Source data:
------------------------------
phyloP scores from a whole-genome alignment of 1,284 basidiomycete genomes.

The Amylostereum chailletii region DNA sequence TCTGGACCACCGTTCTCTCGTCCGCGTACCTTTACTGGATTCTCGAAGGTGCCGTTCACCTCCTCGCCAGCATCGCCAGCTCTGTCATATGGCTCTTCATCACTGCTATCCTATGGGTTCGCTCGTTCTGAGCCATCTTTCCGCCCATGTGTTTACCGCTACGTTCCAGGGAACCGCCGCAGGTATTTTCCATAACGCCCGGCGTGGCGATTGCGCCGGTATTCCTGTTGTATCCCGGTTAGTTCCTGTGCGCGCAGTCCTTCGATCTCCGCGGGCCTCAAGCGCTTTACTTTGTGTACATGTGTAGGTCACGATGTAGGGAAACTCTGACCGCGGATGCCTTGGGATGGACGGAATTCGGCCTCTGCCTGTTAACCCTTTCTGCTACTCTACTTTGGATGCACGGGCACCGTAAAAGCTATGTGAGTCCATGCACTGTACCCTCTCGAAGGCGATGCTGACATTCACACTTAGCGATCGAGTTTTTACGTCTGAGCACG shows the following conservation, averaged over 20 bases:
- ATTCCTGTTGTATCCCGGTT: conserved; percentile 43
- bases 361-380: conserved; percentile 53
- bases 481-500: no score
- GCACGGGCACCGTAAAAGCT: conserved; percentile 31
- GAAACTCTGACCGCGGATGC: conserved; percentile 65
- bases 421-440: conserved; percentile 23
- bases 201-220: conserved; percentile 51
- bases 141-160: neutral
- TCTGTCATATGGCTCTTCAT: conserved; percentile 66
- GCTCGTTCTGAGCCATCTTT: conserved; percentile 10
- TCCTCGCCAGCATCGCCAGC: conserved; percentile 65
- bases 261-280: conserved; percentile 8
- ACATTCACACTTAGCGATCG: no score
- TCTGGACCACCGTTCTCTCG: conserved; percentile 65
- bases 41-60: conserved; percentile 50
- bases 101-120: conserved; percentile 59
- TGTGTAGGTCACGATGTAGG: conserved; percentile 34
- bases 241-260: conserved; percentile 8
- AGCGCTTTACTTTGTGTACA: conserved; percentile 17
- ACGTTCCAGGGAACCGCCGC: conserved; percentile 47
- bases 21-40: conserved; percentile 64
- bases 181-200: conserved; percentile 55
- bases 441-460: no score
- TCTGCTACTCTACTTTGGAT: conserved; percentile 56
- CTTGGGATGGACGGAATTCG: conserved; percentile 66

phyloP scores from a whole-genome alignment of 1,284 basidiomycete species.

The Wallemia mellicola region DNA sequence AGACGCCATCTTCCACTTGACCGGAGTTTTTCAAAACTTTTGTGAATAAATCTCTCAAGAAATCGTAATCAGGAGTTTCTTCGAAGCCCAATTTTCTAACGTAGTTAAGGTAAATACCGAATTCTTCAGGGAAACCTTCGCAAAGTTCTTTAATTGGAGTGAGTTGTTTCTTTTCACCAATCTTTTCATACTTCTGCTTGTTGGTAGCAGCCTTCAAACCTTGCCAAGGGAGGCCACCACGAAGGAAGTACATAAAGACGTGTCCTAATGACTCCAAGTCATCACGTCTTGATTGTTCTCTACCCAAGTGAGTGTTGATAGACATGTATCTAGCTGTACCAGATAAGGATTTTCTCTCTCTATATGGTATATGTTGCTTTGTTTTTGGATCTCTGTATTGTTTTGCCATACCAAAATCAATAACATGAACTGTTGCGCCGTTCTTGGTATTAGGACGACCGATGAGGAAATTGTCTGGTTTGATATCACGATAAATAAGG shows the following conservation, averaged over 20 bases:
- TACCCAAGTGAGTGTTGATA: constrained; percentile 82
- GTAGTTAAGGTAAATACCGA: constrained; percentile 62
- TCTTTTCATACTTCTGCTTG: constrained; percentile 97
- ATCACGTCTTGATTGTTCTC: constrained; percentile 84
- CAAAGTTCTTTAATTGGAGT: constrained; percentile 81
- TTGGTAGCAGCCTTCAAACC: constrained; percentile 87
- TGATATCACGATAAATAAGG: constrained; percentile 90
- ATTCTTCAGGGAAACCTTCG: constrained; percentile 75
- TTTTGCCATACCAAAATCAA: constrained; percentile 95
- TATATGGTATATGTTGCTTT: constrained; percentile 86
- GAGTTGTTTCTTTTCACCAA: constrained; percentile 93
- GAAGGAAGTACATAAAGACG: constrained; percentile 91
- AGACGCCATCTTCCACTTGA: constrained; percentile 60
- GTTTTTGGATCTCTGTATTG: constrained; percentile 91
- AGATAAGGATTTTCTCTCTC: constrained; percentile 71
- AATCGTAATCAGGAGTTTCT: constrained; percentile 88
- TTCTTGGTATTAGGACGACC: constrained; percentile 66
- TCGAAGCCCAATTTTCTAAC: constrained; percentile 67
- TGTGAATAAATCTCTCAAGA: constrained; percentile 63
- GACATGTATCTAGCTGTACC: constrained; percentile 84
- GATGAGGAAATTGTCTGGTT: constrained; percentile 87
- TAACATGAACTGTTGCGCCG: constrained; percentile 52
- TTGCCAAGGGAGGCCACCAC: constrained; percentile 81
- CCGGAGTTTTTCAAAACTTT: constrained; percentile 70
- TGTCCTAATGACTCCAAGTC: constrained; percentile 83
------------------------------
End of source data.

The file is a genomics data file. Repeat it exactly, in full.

phyloP scores from a whole-genome alignment of 1,284 basidiomycete genomes.

The Amylostereum chailletii region DNA sequence TCTGGACCACCGTTCTCTCGTCCGCGTACCTTTACTGGATTCTCGAAGGTGCCGTTCACCTCCTCGCCAGCATCGCCAGCTCTGTCATATGGCTCTTCATCACTGCTATCCTATGGGTTCGCTCGTTCTGAGCCATCTTTCCGCCCATGTGTTTACCGCTACGTTCCAGGGAACCGCCGCAGGTATTTTCCATAACGCCCGGCGTGGCGATTGCGCCGGTATTCCTGTTGTATCCCGGTTAGTTCCTGTGCGCGCAGTCCTTCGATCTCCGCGGGCCTCAAGCGCTTTACTTTGTGTACATGTGTAGGTCACGATGTAGGGAAACTCTGACCGCGGATGCCTTGGGATGGACGGAATTCGGCCTCTGCCTGTTAACCCTTTCTGCTACTCTACTTTGGATGCACGGGCACCGTAAAAGCTATGTGAGTCCATGCACTGTACCCTCTCGAAGGCGATGCTGACATTCACACTTAGCGATCGAGTTTTTACGTCTGAGCACG shows the following conservation, averaged over 20 bases:
- ATTCCTGTTGTATCCCGGTT: conserved; percentile 43
- bases 361-380: conserved; percentile 53
- bases 481-500: no score
- GCACGGGCACCGTAAAAGCT: conserved; percentile 31
- GAAACTCTGACCGCGGATGC: conserved; percentile 65
- bases 421-440: conserved; percentile 23
- bases 201-220: conserved; percentile 51
- bases 141-160: neutral
- TCTGTCATATGGCTCTTCAT: conserved; percentile 66
- GCTCGTTCTGAGCCATCTTT: conserved; percentile 10
- TCCTCGCCAGCATCGCCAGC: conserved; percentile 65
- bases 261-280: conserved; percentile 8
- ACATTCACACTTAGCGATCG: no score
- TCTGGACCACCGTTCTCTCG: conserved; percentile 65
- bases 41-60: conserved; percentile 50
- bases 101-120: conserved; percentile 59
- TGTGTAGGTCACGATGTAGG: conserved; percentile 34
- bases 241-260: conserved; percentile 8
- AGCGCTTTACTTTGTGTACA: conserved; percentile 17
- ACGTTCCAGGGAACCGCCGC: conserved; percentile 47
- bases 21-40: conserved; percentile 64
- bases 181-200: conserved; percentile 55
- bases 441-460: no score
- TCTGCTACTCTACTTTGGAT: conserved; percentile 56
- CTTGGGATGGACGGAATTCG: conserved; percentile 66

phyloP scores from a whole-genome alignment of 1,284 basidiomycete species.

The Wallemia mellicola region DNA sequence AGACGCCATCTTCCACTTGACCGGAGTTTTTCAAAACTTTTGTGAATAAATCTCTCAAGAAATCGTAATCAGGAGTTTCTTCGAAGCCCAATTTTCTAACGTAGTTAAGGTAAATACCGAATTCTTCAGGGAAACCTTCGCAAAGTTCTTTAATTGGAGTGAGTTGTTTCTTTTCACCAATCTTTTCATACTTCTGCTTGTTGGTAGCAGCCTTCAAACCTTGCCAAGGGAGGCCACCACGAAGGAAGTACATAAAGACGTGTCCTAATGACTCCAAGTCATCACGTCTTGATTGTTCTCTACCCAAGTGAGTGTTGATAGACATGTATCTAGCTGTACCAGATAAGGATTTTCTCTCTCTATATGGTATATGTTGCTTTGTTTTTGGATCTCTGTATTGTTTTGCCATACCAAAATCAATAACATGAACTGTTGCGCCGTTCTTGGTATTAGGACGACCGATGAGGAAATTGTCTGGTTTGATATCACGATAAATAAGG shows the following conservation, averaged over 20 bases:
- TACCCAAGTGAGTGTTGATA: constrained; percentile 82
- GTAGTTAAGGTAAATACCGA: constrained; percentile 62
- TCTTTTCATACTTCTGCTTG: constrained; percentile 97
- ATCACGTCTTGATTGTTCTC: constrained; percentile 84
- CAAAGTTCTTTAATTGGAGT: constrained; percentile 81
- TTGGTAGCAGCCTTCAAACC: constrained; percentile 87
- TGATATCACGATAAATAAGG: constrained; percentile 90
- ATTCTTCAGGGAAACCTTCG: constrained; percentile 75
- TTTTGCCATACCAAAATCAA: constrained; percentile 95
- TATATGGTATATGTTGCTTT: constrained; percentile 86
- GAGTTGTTTCTTTTCACCAA: constrained; percentile 93
- GAAGGAAGTACATAAAGACG: constrained; percentile 91
- AGACGCCATCTTCCACTTGA: constrained; percentile 60
- GTTTTTGGATCTCTGTATTG: constrained; percentile 91
- AGATAAGGATTTTCTCTCTC: constrained; percentile 71
- AATCGTAATCAGGAGTTTCT: constrained; percentile 88
- TTCTTGGTATTAGGACGACC: constrained; percentile 66
- TCGAAGCCCAATTTTCTAAC: constrained; percentile 67
- TGTGAATAAATCTCTCAAGA: constrained; percentile 63
- GACATGTATCTAGCTGTACC: constrained; percentile 84
- GATGAGGAAATTGTCTGGTT: constrained; percentile 87
- TAACATGAACTGTTGCGCCG: constrained; percentile 52
- TTGCCAAGGGAGGCCACCAC: constrained; percentile 81
- CCGGAGTTTTTCAAAACTTT: constrained; percentile 70
- TGTCCTAATGACTCCAAGTC: constrained; percentile 83